BANGKOK — Stock markets around the world, particularly in Asia, fell sharply Monday after U.S. President Donald Trump threatened to increase tariffs on imports from China at a time when many investors were banking on an easing in trade tensions between the two countries.
Investors started the new week on a downbeat tone after Trump said via Twitter that he planned to raise tariffs on imports from China to 25% from 10% as of Friday. Complaining that trade talks with China were moving too slowly, he also said he would impose tariffs on $325 billion worth of products from China, accounting for all of its exports.
He said: “The Trade Deal with China continues, but too slowly, as they attempt to renegotiate. No!”
That knocked sentiment immediately in Asia, where the Shanghai Composite index closed 5.6% lower at 2,906.46 after plunging more than 6% earlier in the session. Hong Kong’s Hang Seng index sank 2.9% to 29,209.82.
That selling carried through into the European session and is expected to weigh on U.S. stocks at the bell.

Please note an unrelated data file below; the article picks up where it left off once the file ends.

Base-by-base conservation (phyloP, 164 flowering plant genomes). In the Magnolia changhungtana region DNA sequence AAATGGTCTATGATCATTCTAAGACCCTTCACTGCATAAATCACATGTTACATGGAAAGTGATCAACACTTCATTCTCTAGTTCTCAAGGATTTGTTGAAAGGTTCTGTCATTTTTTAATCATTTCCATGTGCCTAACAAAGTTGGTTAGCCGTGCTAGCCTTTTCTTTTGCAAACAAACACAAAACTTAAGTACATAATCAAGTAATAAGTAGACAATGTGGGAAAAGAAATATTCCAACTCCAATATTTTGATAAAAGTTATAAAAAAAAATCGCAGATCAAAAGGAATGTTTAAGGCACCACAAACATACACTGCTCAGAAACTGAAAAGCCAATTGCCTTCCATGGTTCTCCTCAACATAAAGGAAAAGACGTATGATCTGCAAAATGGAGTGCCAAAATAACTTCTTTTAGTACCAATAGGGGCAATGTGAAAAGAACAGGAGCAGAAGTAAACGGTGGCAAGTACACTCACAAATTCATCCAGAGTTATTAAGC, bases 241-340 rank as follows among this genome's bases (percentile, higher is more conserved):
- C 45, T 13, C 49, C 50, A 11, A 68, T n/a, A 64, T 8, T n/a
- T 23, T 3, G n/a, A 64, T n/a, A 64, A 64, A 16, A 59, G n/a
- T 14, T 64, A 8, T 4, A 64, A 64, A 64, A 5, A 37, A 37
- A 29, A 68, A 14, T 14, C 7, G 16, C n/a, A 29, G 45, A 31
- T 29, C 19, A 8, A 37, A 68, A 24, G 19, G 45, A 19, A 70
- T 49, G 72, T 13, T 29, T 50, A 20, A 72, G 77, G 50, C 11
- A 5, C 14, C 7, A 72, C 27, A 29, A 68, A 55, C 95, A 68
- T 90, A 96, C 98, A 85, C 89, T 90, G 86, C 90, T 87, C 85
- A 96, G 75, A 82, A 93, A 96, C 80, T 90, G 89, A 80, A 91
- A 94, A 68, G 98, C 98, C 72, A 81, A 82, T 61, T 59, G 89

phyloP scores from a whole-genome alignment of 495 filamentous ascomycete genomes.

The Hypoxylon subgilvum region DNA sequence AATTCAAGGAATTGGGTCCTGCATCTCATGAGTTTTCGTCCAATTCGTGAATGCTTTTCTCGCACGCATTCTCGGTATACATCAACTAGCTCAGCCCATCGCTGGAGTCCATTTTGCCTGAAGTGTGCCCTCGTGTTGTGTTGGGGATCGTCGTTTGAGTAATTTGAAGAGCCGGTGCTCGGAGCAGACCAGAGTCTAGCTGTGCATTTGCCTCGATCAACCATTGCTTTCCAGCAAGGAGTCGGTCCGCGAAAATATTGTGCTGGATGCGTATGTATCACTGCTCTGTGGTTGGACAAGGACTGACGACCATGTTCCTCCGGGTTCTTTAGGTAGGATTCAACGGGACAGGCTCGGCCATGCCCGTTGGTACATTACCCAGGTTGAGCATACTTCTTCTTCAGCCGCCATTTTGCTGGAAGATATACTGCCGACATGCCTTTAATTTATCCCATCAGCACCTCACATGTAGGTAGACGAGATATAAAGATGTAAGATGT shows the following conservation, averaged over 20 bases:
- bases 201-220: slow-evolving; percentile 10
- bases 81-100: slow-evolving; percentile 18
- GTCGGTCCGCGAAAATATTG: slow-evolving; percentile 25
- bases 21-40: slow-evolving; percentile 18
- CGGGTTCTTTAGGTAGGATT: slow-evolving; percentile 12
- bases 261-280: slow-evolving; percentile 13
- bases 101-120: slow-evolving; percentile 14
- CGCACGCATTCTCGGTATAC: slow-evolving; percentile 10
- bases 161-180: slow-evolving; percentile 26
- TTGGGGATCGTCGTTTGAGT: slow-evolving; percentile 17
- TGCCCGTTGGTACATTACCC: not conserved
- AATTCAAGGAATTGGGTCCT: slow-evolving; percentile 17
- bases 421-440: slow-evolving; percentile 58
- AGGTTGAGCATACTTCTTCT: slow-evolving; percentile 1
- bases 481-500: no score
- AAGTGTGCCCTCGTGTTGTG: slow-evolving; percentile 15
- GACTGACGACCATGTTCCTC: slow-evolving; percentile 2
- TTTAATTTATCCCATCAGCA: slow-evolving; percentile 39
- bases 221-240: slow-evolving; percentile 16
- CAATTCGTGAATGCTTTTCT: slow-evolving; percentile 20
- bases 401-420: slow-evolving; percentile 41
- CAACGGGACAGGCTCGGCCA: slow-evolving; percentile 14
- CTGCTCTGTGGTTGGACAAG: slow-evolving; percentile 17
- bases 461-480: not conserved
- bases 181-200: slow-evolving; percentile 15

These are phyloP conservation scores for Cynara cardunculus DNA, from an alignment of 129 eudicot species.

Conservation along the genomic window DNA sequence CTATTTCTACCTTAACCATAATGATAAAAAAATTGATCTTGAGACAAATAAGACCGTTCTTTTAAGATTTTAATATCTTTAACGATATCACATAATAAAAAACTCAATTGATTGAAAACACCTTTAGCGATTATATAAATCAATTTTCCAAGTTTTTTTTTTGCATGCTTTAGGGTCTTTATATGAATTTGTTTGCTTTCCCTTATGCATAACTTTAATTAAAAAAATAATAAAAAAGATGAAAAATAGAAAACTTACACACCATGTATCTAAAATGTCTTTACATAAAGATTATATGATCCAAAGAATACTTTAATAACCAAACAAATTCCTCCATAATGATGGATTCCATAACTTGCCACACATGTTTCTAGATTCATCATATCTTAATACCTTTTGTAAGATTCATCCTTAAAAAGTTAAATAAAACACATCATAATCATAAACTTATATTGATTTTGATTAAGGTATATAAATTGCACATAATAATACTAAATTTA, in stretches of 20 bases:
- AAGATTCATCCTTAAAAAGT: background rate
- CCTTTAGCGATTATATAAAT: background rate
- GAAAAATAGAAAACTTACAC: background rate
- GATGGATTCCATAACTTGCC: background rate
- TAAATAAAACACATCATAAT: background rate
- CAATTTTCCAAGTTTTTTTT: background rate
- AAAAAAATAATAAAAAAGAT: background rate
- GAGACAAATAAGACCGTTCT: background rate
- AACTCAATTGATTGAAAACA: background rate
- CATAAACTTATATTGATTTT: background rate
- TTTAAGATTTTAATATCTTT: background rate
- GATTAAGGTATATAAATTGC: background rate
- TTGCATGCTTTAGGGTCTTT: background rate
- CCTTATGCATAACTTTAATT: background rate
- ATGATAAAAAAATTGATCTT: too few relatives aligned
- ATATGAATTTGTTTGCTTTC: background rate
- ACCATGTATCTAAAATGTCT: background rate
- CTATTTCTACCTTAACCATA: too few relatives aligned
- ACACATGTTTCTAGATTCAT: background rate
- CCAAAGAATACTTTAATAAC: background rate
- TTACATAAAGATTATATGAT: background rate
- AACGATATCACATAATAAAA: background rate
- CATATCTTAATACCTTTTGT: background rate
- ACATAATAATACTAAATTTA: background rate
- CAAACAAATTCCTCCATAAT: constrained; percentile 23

In Europe, the CAC 40 in France was down 2% at 5,441 while Germany’s DAX skidded 1.8% to 12,187. London’s markets were closed for a bank holiday. U.S. stocks were also headed for a lower opening with Dow futures and the broader S&P 500 futures both down 2%.
Trump’s comments in tweets Sunday came as a Chinese delegation was due to resume talks in Washington on Wednesday aimed at resolving a tariffs battle that has rattled world markets.
The Wall Street Journal, citing unidentified sources, said China’s government was considering canceling this week’s talks. But a Chinese Foreign Ministry spokesman, Geng Shuang, said Monday that the delegation was still planning to go. He would not say exactly who might attend the talks.